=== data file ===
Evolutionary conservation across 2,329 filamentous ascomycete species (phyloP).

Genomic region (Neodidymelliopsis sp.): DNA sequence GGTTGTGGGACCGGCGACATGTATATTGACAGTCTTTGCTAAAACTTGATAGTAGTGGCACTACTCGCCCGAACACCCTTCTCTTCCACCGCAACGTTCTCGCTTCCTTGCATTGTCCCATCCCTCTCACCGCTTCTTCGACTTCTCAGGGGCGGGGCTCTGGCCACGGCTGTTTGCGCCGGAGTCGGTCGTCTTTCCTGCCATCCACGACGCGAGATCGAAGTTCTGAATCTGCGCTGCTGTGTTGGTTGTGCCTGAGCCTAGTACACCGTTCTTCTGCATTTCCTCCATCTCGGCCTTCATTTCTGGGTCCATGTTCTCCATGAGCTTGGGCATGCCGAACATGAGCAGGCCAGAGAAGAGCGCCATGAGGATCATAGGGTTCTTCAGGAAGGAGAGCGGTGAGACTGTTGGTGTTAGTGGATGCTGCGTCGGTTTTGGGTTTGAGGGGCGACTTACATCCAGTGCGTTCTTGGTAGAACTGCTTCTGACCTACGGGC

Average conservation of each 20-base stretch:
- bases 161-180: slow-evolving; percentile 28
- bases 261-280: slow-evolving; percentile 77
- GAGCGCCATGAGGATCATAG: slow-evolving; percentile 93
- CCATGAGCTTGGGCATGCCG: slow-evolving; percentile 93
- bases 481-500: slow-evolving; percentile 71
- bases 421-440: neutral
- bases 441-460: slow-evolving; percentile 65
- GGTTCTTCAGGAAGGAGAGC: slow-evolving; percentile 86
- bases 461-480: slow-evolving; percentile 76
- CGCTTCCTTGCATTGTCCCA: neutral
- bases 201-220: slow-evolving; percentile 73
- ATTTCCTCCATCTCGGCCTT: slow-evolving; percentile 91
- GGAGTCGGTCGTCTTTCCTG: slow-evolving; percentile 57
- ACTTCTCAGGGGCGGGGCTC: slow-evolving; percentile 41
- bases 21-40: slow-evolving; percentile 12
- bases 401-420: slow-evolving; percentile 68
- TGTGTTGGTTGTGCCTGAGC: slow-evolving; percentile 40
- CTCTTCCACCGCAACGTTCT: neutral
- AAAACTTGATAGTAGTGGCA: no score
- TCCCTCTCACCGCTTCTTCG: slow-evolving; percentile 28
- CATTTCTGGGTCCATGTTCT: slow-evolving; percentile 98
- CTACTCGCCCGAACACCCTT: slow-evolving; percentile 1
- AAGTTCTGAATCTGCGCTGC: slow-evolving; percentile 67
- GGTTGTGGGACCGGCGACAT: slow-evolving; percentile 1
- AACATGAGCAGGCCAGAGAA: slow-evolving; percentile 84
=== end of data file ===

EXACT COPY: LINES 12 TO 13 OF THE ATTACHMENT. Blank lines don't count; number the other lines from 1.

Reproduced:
- bases 461-480: slow-evolving; percentile 76
- CGCTTCCTTGCATTGTCCCA: neutral